button Vol. 7
No. 3


Overtime Is About to Change
line New Frontiers in Harassment
line Reminiscing About Workplace Romance
line Web Surfing at Work
line NLRB Using The Web
line Briefs

Braun Consulting News
News on Personnel, Labor Relations and Benefits

See our Archive Pages for Back Issues of Braun Consulting News!

Human Resources and labor relations Web Surfing At Work: New Workplace Reality

Recent studies have uncovered some interesting trends on the use of the Internet by employees, both at work and at home.

One study finds that Americans spend more time at home on the Internet for work purposes than they spend on the Internet at work for personal reasons.

The Center for e-Service at the University of Maryland's Robert H. Smith School of Business and Rockbridge Associates, Inc. co-sponsored the National Technology Readiness Survey (NTRS). The survey is based on a "representative, random sample of U.S. adults (18 years or older)", and was conducted using the telephone in December 2002. The survey sample was 501 adults and is quoted as having a statistical margin of error of plus or minus 4 percentage points.

The survey found that employees with Web access at both the office and at home, spend an average of 3.7 hours per week engaged in personal online activities while on the job.

However, they spend more time - an average of 5.9 hours per week - using the Internet at home, for work-related purposes.

The survey concludes that the Internet seems to have a net effect of shifting work to home more than personal activities to work.

"The survey suggests companies should accept some personal use of the Internet at work as not only inevitable, but as positive to the organization. Totally segregating work from personal activities might result in a net decline in work performed, not to mention lower workplace morale. Businesses often clamp down on personal use of the Internet at work, citing concerns about productivity, but this study indicates workers more than make up for it at home," said Roland Rust, director of the Center for e-Service at the Robert H. Smith School of Business.

85 percent of survey participants with online Web access at work admitted using the Internet on the job for personal purposes.

The authors of the survey hypothesize that "many people may conduct personal business at work because the workplace offers more desirable infrastructure such as high-speed connections. And, most modern PCs still require an effort to boot up, so consumers may be more likely to conduct personal business on the job where their computer is on all day."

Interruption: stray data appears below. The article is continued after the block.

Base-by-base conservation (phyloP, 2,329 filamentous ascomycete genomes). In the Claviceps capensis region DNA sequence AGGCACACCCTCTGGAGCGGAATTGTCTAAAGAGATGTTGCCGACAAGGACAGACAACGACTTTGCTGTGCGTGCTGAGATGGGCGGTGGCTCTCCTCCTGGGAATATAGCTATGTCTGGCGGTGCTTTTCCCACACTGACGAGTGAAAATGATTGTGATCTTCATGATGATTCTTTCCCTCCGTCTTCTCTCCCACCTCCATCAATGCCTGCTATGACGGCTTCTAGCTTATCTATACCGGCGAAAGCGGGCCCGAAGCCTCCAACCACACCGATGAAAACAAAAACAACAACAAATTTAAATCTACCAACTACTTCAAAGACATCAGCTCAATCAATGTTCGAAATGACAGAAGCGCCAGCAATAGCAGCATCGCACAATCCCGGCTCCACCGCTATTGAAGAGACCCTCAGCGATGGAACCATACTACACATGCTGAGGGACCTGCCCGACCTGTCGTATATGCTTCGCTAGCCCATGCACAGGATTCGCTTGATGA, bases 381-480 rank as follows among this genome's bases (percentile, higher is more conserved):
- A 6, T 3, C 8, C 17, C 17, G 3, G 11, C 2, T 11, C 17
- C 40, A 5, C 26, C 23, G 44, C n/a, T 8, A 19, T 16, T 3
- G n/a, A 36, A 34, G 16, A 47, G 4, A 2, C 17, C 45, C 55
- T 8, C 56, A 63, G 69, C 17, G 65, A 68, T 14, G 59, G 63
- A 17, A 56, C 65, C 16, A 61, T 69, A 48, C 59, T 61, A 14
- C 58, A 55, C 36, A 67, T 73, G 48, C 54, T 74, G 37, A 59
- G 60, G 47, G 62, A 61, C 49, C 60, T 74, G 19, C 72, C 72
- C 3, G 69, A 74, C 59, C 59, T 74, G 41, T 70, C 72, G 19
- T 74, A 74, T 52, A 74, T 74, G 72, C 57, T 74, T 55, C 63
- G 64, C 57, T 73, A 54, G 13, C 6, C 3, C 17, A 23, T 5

On the other hand, "computers give workers newfound freedom. For example, a person can now leave the job early enough to have dinner with the family, and finish up business on the Internet afterwards. This might include checking email, conducting research, ordering travel or purchasing things for work. Workers may also telecommute, and telecommuting may be spontaneous or temporary, such as staying at home in the morning to catch up without distractions."


We can be sure that there will be more studies and information about people at work using the Internet.

However, it seems that the results may be more complicated than we might predict. The line between work and home can become more blurred in the case of Internet usage, and productivity can be harder to track or predict.

Employee's using the Internet for personal purposes at work is a reality that won't go away.

Some employers may turn their heads the other way, and some may over react and attempt strict restraints on employees using the Internet. However, as this survey implies, it seems that somewhere in the middle ground might be the best attitude to take regarding Internet usage in the workplace.

If you would like some more information on e-mail policy and other Internet policies, you can read our earlier articles by following the links listed below:

Checkmark Graphic Internet E-mail Usage Update

Checkmark Graphic E-mail - The 'Wild Wild West' of Today's Workplace

Checkmark Graphic E-mail Policies Can Lead To Legal Quagmire

Checkmark Graphic Internet Code of Conduct - Model Policy

Also:The full results of the National Technology Readiness Survey can be found here: http://www.rhsmith.umd.edu/ntrs2002/

5. NLRB Using The Web Next Page

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